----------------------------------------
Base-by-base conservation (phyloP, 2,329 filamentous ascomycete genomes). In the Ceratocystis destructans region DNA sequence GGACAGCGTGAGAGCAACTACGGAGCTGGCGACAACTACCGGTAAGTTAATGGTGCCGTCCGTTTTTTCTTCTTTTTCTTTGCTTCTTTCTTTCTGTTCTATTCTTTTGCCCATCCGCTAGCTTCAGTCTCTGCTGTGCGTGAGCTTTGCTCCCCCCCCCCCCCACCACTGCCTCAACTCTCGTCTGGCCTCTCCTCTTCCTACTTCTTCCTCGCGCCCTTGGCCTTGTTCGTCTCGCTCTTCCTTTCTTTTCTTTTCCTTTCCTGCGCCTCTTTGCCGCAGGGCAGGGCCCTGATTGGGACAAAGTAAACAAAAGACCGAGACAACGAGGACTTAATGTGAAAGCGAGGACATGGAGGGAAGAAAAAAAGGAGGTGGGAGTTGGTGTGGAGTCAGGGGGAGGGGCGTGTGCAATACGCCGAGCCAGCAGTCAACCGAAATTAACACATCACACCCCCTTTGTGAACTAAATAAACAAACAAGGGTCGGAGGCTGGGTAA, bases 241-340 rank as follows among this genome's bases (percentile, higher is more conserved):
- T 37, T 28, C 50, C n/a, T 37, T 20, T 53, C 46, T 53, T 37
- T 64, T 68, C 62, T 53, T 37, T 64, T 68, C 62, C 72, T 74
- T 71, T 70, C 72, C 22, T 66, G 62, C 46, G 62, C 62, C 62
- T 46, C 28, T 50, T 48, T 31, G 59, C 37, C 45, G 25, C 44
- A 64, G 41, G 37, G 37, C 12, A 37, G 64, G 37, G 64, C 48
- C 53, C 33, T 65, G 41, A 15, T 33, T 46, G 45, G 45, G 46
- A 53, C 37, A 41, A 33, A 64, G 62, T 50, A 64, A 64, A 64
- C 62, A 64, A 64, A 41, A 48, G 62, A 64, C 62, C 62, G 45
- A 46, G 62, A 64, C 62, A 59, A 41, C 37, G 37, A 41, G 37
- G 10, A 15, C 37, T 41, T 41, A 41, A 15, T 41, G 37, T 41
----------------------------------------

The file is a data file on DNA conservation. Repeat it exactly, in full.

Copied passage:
Base-by-base conservation (phyloP, 2,329 filamentous ascomycete genomes). In the Ceratocystis destructans region DNA sequence GGACAGCGTGAGAGCAACTACGGAGCTGGCGACAACTACCGGTAAGTTAATGGTGCCGTCCGTTTTTTCTTCTTTTTCTTTGCTTCTTTCTTTCTGTTCTATTCTTTTGCCCATCCGCTAGCTTCAGTCTCTGCTGTGCGTGAGCTTTGCTCCCCCCCCCCCCCACCACTGCCTCAACTCTCGTCTGGCCTCTCCTCTTCCTACTTCTTCCTCGCGCCCTTGGCCTTGTTCGTCTCGCTCTTCCTTTCTTTTCTTTTCCTTTCCTGCGCCTCTTTGCCGCAGGGCAGGGCCCTGATTGGGACAAAGTAAACAAAAGACCGAGACAACGAGGACTTAATGTGAAAGCGAGGACATGGAGGGAAGAAAAAAAGGAGGTGGGAGTTGGTGTGGAGTCAGGGGGAGGGGCGTGTGCAATACGCCGAGCCAGCAGTCAACCGAAATTAACACATCACACCCCCTTTGTGAACTAAATAAACAAACAAGGGTCGGAGGCTGGGTAA, bases 241-340 rank as follows among this genome's bases (percentile, higher is more conserved):
- T 37, T 28, C 50, C n/a, T 37, T 20, T 53, C 46, T 53, T 37
- T 64, T 68, C 62, T 53, T 37, T 64, T 68, C 62, C 72, T 74
- T 71, T 70, C 72, C 22, T 66, G 62, C 46, G 62, C 62, C 62
- T 46, C 28, T 50, T 48, T 31, G 59, C 37, C 45, G 25, C 44
- A 64, G 41, G 37, G 37, C 12, A 37, G 64, G 37, G 64, C 48
- C 53, C 33, T 65, G 41, A 15, T 33, T 46, G 45, G 45, G 46
- A 53, C 37, A 41, A 33, A 64, G 62, T 50, A 64, A 64, A 64
- C 62, A 64, A 64, A 41, A 48, G 62, A 64, C 62, C 62, G 45
- A 46, G 62, A 64, C 62, A 59, A 41, C 37, G 37, A 41, G 37
- G 10, A 15, C 37, T 41, T 41, A 41, A 15, T 41, G 37, T 41